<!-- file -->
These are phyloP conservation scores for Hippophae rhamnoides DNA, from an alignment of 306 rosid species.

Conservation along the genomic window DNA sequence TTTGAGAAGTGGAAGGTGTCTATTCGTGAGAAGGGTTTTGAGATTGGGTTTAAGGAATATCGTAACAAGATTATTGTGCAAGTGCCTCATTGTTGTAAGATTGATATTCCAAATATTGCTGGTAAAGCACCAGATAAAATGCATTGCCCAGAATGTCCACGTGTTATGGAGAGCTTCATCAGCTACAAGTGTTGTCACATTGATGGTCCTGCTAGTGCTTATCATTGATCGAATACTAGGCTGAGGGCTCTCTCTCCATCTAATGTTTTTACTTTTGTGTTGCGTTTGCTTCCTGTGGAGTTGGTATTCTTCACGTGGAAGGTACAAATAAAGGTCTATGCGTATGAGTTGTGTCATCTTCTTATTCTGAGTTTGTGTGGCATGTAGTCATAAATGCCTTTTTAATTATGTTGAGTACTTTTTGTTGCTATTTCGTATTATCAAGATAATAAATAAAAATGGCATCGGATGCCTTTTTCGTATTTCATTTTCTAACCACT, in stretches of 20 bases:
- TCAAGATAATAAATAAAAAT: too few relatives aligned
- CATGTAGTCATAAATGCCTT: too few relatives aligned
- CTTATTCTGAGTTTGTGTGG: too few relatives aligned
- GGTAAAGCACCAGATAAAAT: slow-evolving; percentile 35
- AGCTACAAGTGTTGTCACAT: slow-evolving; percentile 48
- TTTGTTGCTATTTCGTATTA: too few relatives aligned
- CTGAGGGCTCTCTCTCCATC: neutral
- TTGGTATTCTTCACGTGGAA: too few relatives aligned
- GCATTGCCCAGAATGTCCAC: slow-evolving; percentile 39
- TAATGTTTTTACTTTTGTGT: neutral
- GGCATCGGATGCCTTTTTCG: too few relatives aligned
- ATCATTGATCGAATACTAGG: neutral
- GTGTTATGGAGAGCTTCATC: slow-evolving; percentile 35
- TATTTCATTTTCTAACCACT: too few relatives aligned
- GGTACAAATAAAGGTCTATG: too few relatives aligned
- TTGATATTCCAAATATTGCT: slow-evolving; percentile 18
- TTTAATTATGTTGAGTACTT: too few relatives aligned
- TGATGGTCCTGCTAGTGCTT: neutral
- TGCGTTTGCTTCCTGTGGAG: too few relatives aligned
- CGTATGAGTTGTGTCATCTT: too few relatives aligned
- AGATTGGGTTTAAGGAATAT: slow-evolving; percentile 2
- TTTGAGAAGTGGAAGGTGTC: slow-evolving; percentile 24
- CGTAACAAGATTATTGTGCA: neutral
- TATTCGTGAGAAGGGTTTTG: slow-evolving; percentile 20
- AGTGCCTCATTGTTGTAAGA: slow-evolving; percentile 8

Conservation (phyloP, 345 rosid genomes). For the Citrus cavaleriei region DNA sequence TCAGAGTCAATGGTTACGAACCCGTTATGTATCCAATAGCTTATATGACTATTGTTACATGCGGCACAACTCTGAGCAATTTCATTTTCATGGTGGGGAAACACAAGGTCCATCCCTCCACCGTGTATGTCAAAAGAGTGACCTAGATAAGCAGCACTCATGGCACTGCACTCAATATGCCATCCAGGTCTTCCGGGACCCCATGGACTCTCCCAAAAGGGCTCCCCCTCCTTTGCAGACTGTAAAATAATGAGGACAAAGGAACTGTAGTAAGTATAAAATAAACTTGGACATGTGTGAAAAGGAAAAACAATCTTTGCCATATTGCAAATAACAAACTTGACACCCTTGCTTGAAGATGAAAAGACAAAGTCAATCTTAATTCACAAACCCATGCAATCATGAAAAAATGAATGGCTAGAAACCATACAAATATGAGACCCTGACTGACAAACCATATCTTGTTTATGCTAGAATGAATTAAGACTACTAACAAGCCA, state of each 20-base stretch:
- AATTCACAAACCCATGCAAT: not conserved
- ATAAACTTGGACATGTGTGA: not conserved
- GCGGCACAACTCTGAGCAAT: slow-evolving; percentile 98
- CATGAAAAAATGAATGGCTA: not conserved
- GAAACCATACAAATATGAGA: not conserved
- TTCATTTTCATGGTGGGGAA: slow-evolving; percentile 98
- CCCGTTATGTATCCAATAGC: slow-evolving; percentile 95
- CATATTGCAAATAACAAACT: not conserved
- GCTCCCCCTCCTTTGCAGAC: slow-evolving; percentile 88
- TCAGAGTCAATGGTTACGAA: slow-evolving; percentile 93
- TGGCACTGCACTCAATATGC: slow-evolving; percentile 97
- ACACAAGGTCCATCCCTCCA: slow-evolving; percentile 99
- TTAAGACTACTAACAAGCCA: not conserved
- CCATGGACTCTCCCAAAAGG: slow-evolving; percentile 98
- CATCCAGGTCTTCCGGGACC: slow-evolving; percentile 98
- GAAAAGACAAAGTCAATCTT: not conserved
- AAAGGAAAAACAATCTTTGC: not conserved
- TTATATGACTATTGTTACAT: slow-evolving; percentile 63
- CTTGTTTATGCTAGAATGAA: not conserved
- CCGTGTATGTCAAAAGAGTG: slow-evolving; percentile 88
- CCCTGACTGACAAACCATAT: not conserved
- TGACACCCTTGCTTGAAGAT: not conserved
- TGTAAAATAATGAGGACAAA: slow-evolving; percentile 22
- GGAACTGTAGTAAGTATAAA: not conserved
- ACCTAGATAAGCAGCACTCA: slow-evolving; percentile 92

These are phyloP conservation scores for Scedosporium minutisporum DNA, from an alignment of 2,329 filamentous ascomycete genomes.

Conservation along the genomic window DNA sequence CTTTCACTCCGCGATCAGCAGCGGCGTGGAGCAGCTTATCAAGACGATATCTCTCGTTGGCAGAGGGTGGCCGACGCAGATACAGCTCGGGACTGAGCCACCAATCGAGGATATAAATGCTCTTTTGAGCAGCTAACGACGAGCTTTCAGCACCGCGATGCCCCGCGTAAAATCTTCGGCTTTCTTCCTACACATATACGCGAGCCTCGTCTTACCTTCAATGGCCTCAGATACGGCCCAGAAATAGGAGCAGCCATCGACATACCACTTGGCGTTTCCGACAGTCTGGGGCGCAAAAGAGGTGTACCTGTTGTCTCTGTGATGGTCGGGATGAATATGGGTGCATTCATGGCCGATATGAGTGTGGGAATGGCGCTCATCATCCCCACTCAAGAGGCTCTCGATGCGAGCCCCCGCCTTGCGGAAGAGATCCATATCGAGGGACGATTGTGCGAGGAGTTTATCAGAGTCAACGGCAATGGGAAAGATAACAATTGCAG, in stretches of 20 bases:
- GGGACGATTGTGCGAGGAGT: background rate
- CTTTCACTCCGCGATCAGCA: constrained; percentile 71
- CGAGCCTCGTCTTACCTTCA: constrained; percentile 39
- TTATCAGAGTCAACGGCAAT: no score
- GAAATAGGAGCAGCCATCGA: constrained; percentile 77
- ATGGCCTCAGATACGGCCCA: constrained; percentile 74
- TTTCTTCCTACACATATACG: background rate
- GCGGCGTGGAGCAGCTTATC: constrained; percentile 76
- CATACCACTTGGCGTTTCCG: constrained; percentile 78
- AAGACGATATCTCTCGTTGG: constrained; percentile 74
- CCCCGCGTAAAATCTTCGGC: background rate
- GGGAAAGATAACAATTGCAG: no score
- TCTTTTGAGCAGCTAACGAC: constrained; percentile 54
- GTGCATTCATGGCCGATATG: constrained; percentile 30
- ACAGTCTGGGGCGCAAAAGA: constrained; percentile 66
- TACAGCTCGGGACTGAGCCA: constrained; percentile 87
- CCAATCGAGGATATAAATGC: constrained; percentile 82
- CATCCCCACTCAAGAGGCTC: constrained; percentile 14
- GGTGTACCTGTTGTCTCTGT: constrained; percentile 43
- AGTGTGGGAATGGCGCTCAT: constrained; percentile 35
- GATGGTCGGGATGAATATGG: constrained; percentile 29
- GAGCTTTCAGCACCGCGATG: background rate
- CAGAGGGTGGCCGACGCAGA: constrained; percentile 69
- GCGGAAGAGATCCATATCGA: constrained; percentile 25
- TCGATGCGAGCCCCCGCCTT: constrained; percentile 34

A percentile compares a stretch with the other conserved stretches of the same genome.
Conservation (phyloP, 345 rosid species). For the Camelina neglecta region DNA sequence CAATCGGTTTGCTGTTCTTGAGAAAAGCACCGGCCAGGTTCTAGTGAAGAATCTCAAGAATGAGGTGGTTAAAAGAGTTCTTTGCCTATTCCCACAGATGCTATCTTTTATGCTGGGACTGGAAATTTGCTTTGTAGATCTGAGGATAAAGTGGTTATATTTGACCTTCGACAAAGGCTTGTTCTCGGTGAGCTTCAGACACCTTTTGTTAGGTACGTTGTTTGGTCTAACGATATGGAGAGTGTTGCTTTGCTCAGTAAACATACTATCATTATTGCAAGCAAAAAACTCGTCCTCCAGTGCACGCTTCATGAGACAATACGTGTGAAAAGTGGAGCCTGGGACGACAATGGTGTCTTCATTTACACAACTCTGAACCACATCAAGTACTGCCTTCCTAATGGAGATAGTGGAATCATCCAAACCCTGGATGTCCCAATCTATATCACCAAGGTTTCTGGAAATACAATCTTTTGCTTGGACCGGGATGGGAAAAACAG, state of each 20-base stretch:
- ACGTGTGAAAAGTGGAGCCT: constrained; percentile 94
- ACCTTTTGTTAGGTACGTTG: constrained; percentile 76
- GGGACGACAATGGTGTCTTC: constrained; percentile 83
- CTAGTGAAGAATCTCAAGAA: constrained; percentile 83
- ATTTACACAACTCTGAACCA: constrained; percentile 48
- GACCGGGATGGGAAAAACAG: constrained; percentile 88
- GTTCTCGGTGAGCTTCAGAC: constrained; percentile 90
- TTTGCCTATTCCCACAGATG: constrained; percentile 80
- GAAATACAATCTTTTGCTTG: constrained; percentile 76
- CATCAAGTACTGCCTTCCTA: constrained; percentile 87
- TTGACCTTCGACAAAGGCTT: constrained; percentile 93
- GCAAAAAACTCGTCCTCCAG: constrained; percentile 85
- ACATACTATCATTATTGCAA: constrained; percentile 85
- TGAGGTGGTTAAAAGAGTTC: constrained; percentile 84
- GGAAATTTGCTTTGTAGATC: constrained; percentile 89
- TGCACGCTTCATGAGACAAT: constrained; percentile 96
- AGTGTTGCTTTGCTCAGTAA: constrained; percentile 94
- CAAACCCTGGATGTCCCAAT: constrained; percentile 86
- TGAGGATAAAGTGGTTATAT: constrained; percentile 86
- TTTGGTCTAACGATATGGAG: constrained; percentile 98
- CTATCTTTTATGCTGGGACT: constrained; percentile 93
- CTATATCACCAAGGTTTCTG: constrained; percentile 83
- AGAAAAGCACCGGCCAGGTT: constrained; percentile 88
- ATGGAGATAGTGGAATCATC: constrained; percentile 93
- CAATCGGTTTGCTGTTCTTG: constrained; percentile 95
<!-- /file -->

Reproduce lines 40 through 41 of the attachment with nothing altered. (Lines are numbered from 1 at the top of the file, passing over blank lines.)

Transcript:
- ACACAAGGTCCATCCCTCCA: slow-evolving; percentile 99
- TTAAGACTACTAACAAGCCA: not conserved